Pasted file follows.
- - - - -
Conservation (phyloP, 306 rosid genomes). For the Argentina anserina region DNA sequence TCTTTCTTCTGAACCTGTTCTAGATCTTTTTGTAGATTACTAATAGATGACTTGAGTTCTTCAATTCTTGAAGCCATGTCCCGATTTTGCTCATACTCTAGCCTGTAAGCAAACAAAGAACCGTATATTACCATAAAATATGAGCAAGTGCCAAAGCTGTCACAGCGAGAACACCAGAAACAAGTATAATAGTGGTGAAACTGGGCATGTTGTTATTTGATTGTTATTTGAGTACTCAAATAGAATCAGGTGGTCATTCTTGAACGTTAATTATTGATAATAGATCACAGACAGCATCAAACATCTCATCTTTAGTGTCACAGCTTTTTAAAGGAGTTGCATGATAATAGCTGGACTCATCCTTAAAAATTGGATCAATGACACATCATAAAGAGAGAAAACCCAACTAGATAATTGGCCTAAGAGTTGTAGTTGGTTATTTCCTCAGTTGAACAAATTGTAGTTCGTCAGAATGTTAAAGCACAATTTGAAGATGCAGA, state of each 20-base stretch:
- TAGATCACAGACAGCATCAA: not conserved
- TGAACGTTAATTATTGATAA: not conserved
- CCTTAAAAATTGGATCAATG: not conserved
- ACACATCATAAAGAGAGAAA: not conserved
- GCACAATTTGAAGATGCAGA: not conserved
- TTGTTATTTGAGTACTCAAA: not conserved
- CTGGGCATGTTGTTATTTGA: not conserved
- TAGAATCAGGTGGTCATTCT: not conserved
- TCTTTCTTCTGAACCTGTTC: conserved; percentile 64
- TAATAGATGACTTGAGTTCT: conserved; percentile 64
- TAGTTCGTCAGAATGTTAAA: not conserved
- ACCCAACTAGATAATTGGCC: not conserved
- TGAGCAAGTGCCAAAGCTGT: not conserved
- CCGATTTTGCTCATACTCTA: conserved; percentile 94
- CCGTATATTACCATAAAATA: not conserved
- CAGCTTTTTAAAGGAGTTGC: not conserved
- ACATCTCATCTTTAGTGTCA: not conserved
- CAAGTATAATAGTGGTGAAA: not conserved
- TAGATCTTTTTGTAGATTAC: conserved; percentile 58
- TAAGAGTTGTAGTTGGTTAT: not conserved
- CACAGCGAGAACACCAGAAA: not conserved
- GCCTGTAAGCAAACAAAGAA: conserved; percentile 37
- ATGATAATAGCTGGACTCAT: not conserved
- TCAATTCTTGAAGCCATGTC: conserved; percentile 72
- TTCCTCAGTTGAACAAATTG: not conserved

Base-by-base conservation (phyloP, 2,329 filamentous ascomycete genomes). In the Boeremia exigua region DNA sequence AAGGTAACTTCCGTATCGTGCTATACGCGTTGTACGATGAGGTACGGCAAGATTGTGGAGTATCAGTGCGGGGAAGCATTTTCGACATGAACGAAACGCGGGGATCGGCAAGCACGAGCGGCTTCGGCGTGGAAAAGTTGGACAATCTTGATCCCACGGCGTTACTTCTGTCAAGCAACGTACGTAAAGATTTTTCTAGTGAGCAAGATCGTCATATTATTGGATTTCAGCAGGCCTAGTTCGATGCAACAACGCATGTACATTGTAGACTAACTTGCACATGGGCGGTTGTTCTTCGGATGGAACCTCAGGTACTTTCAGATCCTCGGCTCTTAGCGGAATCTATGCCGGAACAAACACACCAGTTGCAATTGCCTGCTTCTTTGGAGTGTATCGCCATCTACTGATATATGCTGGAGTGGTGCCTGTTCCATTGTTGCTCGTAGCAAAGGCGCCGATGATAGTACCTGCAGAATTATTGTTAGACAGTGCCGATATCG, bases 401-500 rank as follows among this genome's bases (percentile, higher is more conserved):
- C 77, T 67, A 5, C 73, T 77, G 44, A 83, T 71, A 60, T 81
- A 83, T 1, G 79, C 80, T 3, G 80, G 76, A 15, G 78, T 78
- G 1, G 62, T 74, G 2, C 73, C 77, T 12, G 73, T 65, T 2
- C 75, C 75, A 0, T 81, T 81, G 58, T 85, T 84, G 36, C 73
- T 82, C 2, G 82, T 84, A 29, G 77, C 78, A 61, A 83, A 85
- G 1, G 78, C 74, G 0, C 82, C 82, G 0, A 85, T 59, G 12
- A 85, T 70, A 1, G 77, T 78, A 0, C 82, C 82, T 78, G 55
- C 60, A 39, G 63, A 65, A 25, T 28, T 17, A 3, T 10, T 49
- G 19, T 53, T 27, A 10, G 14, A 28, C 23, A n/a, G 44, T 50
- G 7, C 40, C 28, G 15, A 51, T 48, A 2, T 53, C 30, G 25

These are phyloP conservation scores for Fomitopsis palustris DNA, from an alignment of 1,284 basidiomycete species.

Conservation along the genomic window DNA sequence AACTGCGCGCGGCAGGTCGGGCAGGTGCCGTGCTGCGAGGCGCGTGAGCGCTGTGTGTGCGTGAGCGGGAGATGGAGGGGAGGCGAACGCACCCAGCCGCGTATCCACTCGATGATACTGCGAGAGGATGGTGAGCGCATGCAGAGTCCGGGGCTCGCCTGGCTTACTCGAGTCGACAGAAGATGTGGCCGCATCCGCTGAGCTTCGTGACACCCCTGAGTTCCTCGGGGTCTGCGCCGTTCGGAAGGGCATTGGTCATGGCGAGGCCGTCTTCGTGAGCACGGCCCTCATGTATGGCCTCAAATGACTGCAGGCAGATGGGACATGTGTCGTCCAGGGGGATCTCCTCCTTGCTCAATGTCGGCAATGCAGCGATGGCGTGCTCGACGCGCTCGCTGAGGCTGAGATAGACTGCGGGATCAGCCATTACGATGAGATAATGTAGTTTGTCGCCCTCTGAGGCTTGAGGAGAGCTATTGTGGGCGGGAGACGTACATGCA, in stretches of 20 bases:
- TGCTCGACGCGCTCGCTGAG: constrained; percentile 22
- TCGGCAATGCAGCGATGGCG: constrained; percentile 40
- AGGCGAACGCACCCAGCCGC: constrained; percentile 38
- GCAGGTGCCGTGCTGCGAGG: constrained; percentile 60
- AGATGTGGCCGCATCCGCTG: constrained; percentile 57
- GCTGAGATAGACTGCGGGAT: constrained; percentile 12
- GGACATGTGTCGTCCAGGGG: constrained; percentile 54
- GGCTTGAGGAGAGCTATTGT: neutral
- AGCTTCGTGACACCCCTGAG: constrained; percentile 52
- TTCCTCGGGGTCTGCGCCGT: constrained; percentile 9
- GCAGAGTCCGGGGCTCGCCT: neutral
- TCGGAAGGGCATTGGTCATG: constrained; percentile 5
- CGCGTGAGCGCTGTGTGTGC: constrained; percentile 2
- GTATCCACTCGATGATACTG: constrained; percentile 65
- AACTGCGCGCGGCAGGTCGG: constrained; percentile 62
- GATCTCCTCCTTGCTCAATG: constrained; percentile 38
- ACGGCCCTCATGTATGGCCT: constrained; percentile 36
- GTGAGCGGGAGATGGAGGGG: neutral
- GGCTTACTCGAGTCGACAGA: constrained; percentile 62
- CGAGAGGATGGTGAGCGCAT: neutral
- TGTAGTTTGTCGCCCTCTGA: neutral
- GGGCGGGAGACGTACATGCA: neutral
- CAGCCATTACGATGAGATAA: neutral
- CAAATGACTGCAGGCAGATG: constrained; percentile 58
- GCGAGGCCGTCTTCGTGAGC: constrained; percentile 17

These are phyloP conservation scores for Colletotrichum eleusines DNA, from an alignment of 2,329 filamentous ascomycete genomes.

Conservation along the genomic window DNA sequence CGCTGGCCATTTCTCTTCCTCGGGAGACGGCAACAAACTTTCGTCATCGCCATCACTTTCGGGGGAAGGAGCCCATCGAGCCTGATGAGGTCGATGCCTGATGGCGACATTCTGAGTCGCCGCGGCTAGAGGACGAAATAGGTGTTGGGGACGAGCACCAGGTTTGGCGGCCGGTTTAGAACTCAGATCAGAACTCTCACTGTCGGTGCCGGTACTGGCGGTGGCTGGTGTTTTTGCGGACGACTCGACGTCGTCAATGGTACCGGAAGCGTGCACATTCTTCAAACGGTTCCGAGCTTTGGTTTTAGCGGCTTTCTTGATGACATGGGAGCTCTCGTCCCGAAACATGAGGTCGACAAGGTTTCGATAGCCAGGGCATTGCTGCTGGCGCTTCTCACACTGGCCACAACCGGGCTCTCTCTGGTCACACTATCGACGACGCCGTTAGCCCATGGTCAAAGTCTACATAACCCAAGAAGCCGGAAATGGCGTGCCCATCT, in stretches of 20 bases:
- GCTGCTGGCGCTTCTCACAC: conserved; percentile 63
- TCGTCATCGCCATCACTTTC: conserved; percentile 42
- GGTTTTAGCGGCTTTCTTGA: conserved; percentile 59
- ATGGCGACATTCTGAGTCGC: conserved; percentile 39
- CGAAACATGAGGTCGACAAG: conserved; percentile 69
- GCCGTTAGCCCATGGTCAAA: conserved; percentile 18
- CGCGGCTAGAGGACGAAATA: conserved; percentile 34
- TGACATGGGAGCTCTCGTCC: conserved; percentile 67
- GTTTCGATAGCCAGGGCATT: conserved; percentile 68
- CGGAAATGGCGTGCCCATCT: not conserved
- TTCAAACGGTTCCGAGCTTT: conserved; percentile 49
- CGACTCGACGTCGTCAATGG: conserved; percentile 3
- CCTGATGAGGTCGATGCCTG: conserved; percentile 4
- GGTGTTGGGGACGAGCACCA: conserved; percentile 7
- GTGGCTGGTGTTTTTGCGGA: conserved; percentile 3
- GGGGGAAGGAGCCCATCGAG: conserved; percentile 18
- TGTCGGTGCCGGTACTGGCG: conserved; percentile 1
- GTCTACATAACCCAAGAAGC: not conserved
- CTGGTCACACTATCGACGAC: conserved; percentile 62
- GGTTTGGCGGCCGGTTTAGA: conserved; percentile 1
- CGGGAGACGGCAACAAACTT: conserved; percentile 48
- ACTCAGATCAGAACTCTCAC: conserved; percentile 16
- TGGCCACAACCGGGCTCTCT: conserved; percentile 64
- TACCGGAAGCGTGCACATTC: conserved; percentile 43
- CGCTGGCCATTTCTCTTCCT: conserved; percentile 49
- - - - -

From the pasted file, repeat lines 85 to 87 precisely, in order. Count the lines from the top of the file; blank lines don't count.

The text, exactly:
- CTGGTCACACTATCGACGAC: conserved; percentile 62
- GGTTTGGCGGCCGGTTTAGA: conserved; percentile 1
- CGGGAGACGGCAACAAACTT: conserved; percentile 48